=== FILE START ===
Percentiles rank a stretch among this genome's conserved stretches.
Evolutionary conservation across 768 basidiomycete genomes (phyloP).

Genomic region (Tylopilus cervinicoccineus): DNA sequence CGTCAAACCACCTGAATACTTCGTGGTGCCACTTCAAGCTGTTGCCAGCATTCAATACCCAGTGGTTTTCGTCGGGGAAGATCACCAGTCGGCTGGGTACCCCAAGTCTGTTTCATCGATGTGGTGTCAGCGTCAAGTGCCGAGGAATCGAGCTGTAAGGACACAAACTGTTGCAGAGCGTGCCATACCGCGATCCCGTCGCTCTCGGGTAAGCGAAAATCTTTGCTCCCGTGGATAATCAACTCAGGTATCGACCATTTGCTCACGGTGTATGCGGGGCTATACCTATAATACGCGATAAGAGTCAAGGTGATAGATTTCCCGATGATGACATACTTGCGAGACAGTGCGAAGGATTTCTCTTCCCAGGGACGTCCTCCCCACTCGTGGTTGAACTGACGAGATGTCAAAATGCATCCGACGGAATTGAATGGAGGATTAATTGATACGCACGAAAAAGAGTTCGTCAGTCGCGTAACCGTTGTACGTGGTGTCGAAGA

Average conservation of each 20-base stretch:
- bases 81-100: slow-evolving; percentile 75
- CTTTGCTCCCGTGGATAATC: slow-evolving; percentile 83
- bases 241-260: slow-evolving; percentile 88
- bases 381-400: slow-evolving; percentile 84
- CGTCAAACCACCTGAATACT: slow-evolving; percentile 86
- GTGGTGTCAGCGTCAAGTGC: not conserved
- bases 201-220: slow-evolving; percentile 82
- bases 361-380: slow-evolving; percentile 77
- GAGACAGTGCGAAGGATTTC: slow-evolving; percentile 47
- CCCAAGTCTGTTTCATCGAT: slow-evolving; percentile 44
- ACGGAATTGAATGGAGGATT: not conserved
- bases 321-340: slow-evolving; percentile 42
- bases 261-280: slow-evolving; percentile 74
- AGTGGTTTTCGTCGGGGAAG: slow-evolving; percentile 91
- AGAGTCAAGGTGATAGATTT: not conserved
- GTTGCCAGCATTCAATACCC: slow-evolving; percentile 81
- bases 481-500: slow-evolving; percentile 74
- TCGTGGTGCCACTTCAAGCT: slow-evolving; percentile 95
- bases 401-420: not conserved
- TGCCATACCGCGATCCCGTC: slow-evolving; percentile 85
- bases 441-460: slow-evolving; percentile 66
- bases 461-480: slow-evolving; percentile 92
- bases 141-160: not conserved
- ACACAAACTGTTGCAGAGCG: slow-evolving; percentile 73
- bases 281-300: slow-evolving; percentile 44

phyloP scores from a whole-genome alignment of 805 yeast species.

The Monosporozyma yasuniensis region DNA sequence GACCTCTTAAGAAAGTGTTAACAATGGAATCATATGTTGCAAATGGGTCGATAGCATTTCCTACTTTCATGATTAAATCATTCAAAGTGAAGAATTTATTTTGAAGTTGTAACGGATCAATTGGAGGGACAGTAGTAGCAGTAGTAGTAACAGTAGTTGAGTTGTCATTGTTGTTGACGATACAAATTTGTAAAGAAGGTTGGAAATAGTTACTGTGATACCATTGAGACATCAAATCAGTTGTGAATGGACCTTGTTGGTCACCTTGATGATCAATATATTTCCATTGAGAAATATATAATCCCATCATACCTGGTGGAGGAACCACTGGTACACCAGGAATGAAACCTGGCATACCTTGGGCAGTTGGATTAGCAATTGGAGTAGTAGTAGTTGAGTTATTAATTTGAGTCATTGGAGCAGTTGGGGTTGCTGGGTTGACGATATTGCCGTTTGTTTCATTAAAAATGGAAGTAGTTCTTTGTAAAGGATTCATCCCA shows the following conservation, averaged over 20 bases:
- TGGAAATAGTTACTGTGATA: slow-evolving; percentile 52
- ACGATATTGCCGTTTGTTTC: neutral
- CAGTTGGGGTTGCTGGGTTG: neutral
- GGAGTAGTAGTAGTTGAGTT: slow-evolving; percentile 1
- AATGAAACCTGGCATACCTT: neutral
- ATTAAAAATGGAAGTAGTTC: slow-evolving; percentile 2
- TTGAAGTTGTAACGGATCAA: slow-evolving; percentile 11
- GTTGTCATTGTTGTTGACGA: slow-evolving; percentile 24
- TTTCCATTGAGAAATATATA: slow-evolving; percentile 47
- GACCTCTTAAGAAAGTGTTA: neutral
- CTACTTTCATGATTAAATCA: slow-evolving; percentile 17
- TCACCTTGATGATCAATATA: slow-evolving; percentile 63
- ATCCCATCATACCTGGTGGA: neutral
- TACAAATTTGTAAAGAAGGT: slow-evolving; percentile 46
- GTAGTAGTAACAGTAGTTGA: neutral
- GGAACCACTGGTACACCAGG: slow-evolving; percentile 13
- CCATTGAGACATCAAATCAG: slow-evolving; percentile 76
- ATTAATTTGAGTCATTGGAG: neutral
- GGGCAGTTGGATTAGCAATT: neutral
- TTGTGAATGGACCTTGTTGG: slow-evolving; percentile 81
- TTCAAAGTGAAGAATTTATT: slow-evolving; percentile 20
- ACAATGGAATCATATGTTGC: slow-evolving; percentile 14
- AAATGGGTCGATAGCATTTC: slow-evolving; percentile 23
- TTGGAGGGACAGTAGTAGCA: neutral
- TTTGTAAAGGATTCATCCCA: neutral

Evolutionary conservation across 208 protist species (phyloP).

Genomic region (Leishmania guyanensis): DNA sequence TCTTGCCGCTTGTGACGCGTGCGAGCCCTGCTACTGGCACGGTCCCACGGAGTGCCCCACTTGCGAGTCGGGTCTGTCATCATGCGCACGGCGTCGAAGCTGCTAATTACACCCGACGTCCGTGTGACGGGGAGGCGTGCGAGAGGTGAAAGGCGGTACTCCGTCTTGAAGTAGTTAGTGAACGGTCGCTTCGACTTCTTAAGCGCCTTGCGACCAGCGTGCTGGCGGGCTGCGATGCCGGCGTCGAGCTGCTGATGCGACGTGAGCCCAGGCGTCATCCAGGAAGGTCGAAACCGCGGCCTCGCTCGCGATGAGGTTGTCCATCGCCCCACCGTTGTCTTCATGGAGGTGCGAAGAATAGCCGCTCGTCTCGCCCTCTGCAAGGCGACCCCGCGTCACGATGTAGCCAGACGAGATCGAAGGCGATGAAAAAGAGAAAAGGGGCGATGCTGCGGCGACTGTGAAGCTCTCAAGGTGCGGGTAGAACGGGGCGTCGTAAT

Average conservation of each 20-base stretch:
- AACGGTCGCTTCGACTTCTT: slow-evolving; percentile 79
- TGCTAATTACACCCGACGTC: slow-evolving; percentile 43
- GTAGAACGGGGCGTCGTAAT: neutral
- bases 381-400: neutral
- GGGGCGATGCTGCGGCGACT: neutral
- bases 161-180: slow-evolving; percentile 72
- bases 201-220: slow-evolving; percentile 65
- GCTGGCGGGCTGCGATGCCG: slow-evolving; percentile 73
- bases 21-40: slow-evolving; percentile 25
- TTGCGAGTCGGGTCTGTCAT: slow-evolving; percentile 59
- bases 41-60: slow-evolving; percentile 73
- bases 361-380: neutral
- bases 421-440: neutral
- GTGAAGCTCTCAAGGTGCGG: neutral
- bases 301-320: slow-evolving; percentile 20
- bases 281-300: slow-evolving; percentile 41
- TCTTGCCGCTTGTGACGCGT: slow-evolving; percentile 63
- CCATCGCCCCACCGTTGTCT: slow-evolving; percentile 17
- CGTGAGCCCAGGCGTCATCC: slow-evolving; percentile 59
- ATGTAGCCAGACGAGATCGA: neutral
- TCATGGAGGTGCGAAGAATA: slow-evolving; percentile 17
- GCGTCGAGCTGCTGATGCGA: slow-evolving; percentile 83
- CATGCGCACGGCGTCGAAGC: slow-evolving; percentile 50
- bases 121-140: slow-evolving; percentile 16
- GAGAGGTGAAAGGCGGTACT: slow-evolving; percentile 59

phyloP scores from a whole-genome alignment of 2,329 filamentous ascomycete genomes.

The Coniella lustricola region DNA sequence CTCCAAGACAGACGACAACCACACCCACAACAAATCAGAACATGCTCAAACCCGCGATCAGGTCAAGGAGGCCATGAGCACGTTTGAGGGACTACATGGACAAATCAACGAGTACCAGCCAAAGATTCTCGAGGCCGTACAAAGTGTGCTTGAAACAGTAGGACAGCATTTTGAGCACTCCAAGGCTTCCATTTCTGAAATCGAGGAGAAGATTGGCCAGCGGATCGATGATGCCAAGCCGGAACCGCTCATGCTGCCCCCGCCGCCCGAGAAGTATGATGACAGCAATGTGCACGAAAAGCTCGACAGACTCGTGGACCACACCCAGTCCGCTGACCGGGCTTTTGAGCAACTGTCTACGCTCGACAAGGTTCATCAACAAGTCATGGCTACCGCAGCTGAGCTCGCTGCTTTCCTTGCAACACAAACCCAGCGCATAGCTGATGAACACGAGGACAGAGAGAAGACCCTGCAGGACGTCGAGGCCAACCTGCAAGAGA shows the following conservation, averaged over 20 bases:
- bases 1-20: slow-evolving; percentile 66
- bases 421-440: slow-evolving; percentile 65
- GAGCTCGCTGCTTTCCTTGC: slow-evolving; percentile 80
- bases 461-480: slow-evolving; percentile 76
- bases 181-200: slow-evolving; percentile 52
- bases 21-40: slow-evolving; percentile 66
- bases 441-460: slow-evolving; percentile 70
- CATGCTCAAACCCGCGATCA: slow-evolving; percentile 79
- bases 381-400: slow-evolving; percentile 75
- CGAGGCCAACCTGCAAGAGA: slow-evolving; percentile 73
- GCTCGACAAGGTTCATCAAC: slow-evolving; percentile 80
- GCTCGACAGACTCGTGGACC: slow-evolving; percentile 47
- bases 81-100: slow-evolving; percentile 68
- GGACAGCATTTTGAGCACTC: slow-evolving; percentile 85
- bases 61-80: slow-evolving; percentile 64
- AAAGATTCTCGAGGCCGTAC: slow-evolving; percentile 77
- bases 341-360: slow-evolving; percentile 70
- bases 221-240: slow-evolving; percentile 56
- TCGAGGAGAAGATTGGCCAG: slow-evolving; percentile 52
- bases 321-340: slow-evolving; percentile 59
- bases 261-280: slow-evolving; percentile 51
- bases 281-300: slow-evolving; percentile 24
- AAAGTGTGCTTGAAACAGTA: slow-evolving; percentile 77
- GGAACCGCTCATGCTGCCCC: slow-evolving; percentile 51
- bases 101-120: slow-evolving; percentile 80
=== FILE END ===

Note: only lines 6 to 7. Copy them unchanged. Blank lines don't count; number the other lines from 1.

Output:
- CTTTGCTCCCGTGGATAATC: slow-evolving; percentile 83
- bases 241-260: slow-evolving; percentile 88